north carolina highway historical marker program
North Carolina Highway Historical Marker Program
 

 
 
 

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Marker Text:

Essay:
     The Ladies Benevolent Society of Wilmington was organized in 1845 for the purpose of general charity work. The organization was chartered by the state legislature in 1852. In that year P. K. Dickerson gave the Society ten shares of railroad stock. Subsequently, in 1879, a building on 7th Street (between Chestnut and Mulberry) was purchased. The facility was used as a home for aged women, and became known as “The Old Ladies Rest.” In 1894 efforts were begun to secure a larger facility, the old one having become dilapidated. In 1895 the group purchased a house at the corner of Ninth and Princess Streets—the former home of shipping merchant Alexander Sprunt. The new home was named for Catherine Kennedy—first president of the Ladies Benevolent Society—and operated as a non-profit and non-sectarian facility. The Sprunt family helped in furnishing some of the rooms.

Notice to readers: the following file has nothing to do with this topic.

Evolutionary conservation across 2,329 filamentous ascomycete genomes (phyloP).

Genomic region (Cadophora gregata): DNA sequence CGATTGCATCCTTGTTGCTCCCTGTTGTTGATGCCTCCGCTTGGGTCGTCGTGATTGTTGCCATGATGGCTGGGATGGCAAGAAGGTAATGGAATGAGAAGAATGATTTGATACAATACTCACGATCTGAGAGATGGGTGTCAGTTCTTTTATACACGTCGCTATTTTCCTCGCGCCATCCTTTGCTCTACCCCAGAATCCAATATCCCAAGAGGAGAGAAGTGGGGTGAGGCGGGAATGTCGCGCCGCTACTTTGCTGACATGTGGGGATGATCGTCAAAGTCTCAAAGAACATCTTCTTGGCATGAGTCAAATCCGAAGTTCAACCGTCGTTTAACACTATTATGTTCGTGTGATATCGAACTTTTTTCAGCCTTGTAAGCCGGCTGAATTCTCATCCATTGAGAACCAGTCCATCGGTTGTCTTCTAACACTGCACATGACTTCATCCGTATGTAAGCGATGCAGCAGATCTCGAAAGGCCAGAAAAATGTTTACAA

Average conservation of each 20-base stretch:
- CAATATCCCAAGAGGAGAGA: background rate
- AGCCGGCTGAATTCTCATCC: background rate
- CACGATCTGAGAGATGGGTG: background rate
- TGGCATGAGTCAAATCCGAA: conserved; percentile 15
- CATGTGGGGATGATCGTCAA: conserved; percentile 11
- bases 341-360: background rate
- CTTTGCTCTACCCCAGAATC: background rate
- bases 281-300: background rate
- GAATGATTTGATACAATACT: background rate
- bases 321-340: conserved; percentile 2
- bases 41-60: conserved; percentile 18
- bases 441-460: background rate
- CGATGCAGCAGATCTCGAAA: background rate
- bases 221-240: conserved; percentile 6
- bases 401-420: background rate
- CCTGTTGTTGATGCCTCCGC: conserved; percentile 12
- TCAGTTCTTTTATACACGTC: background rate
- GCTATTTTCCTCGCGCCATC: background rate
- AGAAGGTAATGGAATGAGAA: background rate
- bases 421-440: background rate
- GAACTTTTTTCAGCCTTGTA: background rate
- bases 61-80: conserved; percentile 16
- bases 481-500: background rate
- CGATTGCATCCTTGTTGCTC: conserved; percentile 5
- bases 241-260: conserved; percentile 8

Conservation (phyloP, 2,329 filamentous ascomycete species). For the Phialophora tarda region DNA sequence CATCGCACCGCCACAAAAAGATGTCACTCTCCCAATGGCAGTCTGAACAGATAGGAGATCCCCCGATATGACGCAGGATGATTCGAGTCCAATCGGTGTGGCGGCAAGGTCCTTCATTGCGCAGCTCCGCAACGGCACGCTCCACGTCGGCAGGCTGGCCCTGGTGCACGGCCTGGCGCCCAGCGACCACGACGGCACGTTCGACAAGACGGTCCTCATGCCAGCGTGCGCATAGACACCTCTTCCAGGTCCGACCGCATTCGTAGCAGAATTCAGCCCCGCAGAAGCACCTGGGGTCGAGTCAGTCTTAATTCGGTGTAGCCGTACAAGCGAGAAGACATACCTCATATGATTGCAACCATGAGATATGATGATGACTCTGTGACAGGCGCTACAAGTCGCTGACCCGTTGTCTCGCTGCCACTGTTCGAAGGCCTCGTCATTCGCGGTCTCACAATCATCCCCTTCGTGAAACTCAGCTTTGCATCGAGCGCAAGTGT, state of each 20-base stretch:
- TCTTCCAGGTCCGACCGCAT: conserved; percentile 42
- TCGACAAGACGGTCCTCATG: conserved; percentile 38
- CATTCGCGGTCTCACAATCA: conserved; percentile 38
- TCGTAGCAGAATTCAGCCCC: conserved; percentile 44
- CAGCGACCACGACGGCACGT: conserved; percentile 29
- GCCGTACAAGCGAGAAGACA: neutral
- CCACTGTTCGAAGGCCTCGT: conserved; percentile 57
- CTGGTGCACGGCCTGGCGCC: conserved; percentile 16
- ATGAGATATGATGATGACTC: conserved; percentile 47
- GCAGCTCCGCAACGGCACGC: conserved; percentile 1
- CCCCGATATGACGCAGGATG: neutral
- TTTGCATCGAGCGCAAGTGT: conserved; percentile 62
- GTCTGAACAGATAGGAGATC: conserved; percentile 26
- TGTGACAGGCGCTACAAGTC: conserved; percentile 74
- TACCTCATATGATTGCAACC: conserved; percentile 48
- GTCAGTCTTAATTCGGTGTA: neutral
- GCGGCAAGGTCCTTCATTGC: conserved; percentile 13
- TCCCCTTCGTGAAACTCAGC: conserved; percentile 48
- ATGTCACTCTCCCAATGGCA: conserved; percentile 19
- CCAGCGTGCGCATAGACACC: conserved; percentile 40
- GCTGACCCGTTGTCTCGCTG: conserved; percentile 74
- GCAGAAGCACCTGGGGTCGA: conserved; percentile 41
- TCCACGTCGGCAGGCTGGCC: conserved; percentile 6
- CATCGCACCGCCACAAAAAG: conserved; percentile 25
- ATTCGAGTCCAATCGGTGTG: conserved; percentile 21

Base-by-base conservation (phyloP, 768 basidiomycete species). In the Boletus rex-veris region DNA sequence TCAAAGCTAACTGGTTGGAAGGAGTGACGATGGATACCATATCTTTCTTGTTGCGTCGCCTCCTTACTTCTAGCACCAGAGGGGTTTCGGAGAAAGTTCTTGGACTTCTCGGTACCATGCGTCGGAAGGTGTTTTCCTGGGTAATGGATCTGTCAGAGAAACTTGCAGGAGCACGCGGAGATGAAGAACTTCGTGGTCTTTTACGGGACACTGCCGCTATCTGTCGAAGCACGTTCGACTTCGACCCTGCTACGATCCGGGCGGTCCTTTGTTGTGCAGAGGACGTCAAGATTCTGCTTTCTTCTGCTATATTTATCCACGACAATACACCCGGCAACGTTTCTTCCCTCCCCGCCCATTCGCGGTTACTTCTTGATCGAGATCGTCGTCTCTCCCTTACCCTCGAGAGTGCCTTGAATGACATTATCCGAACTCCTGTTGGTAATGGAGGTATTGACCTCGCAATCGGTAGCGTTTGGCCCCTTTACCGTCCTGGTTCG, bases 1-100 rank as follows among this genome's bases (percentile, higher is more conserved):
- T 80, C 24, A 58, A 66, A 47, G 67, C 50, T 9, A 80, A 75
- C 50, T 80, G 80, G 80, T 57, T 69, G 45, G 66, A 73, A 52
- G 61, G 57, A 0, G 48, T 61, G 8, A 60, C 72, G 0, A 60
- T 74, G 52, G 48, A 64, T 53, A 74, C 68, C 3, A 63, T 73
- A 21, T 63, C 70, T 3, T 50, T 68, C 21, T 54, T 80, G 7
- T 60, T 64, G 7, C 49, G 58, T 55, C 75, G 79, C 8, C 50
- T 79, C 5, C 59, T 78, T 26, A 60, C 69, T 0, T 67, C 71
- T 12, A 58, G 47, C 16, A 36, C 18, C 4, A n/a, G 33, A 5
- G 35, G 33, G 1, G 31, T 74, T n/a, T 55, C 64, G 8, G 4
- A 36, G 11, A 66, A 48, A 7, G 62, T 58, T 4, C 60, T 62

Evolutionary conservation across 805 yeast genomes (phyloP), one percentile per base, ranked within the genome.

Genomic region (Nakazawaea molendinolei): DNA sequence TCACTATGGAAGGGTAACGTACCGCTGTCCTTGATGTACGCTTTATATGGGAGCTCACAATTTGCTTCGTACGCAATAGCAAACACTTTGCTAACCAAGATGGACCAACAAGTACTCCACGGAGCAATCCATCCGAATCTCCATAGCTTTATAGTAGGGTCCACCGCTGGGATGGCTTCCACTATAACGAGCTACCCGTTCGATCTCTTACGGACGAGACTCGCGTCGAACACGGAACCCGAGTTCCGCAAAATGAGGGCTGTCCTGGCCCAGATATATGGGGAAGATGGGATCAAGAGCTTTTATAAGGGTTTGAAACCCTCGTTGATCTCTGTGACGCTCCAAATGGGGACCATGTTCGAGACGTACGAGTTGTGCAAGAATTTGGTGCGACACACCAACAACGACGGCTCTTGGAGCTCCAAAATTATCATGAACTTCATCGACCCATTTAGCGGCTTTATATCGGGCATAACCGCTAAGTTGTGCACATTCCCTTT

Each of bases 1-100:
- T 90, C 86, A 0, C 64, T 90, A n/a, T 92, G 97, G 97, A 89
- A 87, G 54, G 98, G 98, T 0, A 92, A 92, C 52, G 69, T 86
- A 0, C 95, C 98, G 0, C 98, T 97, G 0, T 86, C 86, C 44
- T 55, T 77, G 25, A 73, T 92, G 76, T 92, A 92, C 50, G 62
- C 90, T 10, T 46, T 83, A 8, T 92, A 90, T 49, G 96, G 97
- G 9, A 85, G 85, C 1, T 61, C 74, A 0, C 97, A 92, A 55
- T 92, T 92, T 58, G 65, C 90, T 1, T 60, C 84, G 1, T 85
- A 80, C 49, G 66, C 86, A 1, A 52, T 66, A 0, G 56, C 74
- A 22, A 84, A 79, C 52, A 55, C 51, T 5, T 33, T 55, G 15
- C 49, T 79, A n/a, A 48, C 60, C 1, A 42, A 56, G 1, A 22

By 1942, the home, run by a matron under the direction of a self-perpetuating board of directors, had twenty-eight residents. In 1950, the facility moved to a new location on Third Street (at the corner of Orange). The Catherine Kennedy Home operated as a non-profit independent living retirement community for more than 100 years. It was among the oldest homes for the aged in America when it closed its doors permanently in July 2000. Increased competition from home health agencies and assisted living facilities, and the increased cost of maintaining an historic structure, were factors in the board’s decision to close the home.

     The Catherine Kennedy Home Foundation was created following the home’s demise. In 2003 the foundation presented $60,000 in grants to charitable organizations that promote the welfare of the elderly in southeastern North Carolina. The grants were a part of the Foundation’s mission in managing and administrating the charitable assets received from the home's sale. Its work continues today.


References:
Andrew J. Howell, The Book of Wilmington (1930)
Session Laws of North Carolina, 1852
North Carolina Christian Advocate, November 27, 1895
Wilmington Star-News, various dates, 2003


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north carolina highway historical marker program


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